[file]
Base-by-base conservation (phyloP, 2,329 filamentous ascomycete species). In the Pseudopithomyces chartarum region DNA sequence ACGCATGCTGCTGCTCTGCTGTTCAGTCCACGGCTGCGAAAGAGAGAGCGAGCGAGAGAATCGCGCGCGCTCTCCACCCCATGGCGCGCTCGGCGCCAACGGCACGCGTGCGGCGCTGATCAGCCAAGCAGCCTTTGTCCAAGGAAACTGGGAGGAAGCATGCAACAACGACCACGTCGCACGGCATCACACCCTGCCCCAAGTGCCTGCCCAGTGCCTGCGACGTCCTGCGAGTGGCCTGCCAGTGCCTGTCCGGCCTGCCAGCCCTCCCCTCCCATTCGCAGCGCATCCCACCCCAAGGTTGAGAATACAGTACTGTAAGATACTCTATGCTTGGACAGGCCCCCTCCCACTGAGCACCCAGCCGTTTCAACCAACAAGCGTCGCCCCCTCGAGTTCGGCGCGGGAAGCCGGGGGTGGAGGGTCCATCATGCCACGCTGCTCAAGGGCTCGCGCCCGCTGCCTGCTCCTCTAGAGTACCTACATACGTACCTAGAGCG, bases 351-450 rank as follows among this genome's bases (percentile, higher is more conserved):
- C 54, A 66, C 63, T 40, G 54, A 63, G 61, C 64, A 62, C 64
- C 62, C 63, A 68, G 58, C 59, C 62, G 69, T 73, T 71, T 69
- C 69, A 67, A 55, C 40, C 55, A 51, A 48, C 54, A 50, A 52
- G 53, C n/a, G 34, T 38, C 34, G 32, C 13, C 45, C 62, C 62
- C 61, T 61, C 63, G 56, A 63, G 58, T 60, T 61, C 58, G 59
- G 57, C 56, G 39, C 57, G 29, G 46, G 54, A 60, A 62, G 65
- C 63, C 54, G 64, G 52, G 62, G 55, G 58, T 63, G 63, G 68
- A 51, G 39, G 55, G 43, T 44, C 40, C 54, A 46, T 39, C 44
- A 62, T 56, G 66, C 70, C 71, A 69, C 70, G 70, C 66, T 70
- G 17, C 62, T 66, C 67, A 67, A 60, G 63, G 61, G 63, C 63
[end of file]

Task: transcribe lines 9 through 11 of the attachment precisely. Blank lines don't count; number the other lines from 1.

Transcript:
- A 51, G 39, G 55, G 43, T 44, C 40, C 54, A 46, T 39, C 44
- A 62, T 56, G 66, C 70, C 71, A 69, C 70, G 70, C 66, T 70
- G 17, C 62, T 66, C 67, A 67, A 60, G 63, G 61, G 63, C 63